“If I’m so special,” increasingly defiant teenager Alex (Inés Efron) asks her father, “why can’t I talk about it?” Kraken (Ricardo Darín) cannot quite articulate to Alex why he’s so intensely protective. After all, this marine biologist with a passionate streak for preserving endangered species has always made his daughter feel that she’s “perfect,” regardless of how others may perceive her. It’s this attitude, and Kraken’s stubborn refusal to follow conventional medical advice, that forces the strong-willed 15-year-old into making some very adult decisions.
When Alex was born with intersex conditions – female and male reproductive organs as well as the chromosomes of both genders – he declined the recommended surgery. Kraken and wife Suli (Valeria Bertuccelli) opted to raise the child as a girl, but left the ultimate decision up to Alex. Now Suli has doubts about their approach, and contacts their old friend Ramiro (Germán Palacios), a renowned plastic surgeon in Buenos Aires, inviting his family for a visit to their isolated beach house in Uruguay. She believes the time for willful ambiguity has come to an end and presses for gender assignment surgery, especially after learning that Alex stopped taking the hormones that suppress her male characteristics.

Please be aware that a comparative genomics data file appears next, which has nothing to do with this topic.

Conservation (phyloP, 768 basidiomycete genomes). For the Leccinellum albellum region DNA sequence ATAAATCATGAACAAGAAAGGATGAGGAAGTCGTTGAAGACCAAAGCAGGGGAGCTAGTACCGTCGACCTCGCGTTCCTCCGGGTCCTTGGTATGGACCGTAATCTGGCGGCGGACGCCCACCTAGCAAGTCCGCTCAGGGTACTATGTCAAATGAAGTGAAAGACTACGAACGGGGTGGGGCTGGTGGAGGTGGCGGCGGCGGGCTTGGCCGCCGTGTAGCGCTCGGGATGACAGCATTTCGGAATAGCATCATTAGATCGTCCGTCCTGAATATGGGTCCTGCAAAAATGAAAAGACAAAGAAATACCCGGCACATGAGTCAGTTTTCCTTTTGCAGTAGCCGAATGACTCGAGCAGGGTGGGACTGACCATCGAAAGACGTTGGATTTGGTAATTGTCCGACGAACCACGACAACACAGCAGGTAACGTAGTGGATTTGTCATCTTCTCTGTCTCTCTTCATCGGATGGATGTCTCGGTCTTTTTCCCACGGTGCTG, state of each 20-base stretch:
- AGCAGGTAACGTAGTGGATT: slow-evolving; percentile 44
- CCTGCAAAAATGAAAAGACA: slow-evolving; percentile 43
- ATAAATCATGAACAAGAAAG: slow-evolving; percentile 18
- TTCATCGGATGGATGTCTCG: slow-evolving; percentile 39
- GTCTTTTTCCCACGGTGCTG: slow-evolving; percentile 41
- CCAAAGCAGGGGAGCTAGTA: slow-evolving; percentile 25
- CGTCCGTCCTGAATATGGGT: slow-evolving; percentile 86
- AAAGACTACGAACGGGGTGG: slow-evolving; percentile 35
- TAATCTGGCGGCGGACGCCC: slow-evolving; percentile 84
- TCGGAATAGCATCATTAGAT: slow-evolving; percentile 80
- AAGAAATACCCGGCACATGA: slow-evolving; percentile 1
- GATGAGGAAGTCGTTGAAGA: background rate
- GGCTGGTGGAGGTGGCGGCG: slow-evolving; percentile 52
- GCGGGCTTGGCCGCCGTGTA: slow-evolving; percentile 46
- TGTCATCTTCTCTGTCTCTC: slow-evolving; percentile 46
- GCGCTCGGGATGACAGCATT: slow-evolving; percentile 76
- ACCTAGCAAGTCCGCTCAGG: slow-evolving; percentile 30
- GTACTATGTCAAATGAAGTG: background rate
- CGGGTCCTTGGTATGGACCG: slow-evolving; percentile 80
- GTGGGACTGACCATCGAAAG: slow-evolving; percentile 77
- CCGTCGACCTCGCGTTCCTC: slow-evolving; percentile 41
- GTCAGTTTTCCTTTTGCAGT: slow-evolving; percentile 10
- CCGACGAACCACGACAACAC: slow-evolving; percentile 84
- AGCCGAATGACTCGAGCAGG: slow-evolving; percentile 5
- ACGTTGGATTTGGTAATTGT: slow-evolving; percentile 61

What’s most surprising about XXY is that Alex’s story unfolds as a sexually charged coming of age tale, and not a disease of the week movie. The way Alex elects to respond to her desire for Alvaro (Martín Piroyansky), the withdrawn 16-year-old son of the bullying surgeon, asserts her sexual duality just as an assault by a group of local boys reminds her of the danger faced by gender rebels. Writer/director Lucía Puenzo is the daughter of Argentinian filmmaker Luis Puenzo (The Official Story), and has adapted her debut feature from the short story “Cinismo,” written by her husband Sergio Bizzio. She excels at portraying the push/pull dynamic between men and women (the conflicting opinions of well-meaning but demanding parents), male and female (teens confronting their sexual ambiguity).
Her style is so naturalistic that it may seem artless, but there is a steady hand steering this emotionally tumultuous story away from any hint of melodrama or exploitation. The most radical aspect of XXY isn’t the frank adolescent sexuality or even the question of intersex identity. It’s the idea that gender isn’t fixed but fluid, and that for someone like Alex, the most shocking choice may be not choosing at all.
Review by Serena Donadoni
Released on May 2, 2008 by Film Movement
First published in the Metro Times.